The presence of families Ruminococcaceae and genus Porphyromonadaceae in the gut microbiome might decrease the risk of primary liver cancers such as cholangiocarcinoma (CCA) and hepatocellular carcinoma, according to a recently published study in Liver International.
The incidence of CCA has steadily risen in the last 2 decades because, in most cases, diagnosis occurs at advanced stages, and the mortality associated with the disease is quite high, thus creating a real necessity for effective preventive measures that could decrease CCA incidence.
The fact that the gut microbiome plays an important role in human health and homeostasis is now widely accepted. There is abundant evidence that suggests that the human microbiome is linked to a great variety of diseases, such as diabetes, neurological diseases, obesity, and autoimmune diseases, among others.
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Although some observational studies suggest a link between gut microbiome alterations and primary liver cancer, reverse causality, as well as potential confounding factors, it is difficult to confirm the correlation.
Therefore, the authors aimed to assess the causality between primary liver cancer and gut microbiome alterations through a 2 sample Mendelian randomization (MR) method. The relationship was further validated by data sequencing from a case-control study.
“MR uses summary statistics from genome-wide association studies (GWAS) of large amounts of genetic variation to extract single nucleotide polymorphisms associated with exposure and outcome variables, further revealing clear causal relationships between the exposure and outcome,” the authors wrote.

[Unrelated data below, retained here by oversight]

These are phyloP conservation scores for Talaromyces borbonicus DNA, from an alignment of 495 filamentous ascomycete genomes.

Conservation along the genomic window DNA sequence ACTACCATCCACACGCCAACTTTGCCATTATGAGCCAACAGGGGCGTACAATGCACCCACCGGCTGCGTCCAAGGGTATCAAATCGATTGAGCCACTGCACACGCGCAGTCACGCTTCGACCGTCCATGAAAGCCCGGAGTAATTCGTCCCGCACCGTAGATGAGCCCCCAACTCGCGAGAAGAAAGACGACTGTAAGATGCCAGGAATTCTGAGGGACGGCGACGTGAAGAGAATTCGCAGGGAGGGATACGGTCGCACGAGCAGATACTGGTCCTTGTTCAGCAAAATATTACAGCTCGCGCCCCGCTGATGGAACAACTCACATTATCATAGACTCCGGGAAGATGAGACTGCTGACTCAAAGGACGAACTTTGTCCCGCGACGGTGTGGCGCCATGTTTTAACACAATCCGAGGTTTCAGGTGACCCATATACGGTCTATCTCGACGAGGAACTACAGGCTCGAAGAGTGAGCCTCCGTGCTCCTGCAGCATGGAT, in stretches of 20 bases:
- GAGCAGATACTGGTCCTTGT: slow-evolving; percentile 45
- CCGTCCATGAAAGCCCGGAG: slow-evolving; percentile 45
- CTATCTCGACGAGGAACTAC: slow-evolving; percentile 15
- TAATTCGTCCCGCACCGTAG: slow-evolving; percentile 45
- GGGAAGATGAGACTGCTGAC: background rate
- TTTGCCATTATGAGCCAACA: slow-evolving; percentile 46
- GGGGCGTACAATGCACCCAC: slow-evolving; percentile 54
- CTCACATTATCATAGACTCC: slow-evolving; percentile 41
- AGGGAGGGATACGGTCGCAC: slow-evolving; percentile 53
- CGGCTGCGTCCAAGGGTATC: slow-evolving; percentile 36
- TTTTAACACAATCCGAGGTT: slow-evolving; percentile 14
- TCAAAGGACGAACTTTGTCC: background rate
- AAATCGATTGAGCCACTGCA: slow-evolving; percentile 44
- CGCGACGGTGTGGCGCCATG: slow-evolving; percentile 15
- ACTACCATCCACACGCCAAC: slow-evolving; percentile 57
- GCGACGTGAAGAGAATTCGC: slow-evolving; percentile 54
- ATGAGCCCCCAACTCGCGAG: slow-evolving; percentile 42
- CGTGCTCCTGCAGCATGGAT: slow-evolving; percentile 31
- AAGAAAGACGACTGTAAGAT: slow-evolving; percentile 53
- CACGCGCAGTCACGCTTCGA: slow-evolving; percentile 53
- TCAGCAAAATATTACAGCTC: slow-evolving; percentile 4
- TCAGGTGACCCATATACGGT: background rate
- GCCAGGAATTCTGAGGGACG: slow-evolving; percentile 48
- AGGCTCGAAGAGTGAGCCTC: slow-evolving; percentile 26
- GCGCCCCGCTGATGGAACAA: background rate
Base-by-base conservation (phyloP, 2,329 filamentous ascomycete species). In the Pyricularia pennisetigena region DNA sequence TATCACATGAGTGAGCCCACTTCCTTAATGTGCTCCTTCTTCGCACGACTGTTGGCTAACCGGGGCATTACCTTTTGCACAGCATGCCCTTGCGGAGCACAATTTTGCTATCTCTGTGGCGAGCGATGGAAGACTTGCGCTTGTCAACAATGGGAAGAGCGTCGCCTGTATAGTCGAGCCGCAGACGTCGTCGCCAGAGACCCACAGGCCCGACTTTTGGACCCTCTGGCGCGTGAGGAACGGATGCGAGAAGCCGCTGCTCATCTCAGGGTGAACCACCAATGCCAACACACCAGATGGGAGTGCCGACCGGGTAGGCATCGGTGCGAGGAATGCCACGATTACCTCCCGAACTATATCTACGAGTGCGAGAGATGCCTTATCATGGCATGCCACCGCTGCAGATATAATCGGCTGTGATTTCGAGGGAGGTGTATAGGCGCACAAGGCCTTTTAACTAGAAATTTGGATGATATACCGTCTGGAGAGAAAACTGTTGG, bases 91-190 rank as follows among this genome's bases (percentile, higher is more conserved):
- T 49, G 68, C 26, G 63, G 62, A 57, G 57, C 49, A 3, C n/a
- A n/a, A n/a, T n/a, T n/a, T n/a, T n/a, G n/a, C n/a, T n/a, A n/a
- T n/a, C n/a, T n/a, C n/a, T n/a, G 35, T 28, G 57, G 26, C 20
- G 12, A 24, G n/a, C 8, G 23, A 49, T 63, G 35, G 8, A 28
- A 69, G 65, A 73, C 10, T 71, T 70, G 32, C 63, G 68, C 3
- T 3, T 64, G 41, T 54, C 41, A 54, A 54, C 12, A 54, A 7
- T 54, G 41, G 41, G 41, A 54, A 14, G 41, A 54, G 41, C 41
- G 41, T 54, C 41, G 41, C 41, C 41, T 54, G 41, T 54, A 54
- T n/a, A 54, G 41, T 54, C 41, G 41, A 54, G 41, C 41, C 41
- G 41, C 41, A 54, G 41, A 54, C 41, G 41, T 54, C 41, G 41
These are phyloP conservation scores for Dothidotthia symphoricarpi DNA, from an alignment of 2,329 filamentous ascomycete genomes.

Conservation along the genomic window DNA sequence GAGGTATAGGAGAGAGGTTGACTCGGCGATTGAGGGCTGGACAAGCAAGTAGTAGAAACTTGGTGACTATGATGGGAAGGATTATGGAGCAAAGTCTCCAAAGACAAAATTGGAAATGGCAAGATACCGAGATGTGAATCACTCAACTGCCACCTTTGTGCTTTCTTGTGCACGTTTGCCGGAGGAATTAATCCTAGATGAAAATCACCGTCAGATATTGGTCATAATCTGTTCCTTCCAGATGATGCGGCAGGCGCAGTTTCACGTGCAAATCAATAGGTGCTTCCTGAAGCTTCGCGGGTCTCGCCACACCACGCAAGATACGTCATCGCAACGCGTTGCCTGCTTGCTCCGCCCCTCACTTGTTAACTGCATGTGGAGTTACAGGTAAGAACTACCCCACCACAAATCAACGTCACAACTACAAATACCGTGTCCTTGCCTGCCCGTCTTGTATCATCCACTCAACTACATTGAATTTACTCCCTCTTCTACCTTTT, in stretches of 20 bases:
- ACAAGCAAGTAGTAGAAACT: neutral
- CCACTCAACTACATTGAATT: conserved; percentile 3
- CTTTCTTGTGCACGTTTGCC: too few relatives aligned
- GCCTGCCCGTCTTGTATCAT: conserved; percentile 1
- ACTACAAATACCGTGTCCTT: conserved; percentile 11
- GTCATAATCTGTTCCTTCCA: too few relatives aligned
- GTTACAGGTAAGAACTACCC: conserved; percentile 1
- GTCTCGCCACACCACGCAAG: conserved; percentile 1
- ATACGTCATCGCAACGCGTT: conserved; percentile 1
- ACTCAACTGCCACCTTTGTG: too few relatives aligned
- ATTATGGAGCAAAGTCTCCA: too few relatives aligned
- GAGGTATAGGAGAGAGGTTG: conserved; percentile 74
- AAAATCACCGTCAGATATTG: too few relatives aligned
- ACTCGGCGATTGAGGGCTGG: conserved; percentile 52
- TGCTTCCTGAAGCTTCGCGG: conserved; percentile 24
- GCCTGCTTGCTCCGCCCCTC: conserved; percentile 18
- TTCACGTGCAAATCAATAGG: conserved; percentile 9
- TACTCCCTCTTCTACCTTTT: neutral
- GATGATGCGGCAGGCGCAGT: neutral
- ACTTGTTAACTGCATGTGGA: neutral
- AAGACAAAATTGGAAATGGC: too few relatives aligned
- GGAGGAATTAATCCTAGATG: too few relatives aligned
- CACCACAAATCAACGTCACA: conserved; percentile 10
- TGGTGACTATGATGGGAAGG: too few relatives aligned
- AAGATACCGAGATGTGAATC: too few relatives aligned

In the studies, MR was based using data from GWAS dealing with the gut microbiome, CCA, and hepatocellular carcinoma.
The case-control study included 280 patients from the department of hepatobiliary surgery at the First Affiliated Hospital of Wenzhou Medical University, China. The genomic DNA of the gut microbiome of each patient was extracted from frozen stool samples. The comparison between bacteria from patients with liver cancer and healthy controls was performed using the Mann-Whitney test.
Results showed that the family Ruminococcaceae and genus Porphyromonadaceae were more abundant among healthy controls than in patients with hepatocellular carcinoma, suggesting that these microbiomes could be associated with less risk for hepatocellular carcinoma. On the other side, the family Porphyromonadaceae and genus Bacteroidetes appeared to reduce the risk for CCA.
“These gut microbes could be potential for hepatocellular carcinoma and ICC prevention and treatment,” the study team wrote. “At the same time, the bi-directional causal relationship between gut microbes and liver cancer requires higher quality GWAS data, and further investigations into the underlying mechanisms are necessary.”
Ma J, Li J, Jin C, et al. Association of gut microbiome and primary liver cancer: a two‐sample mendelian randomization and case‐control study. Liver Int. Published online October 27, 2022. doi:10.1111/liv.15466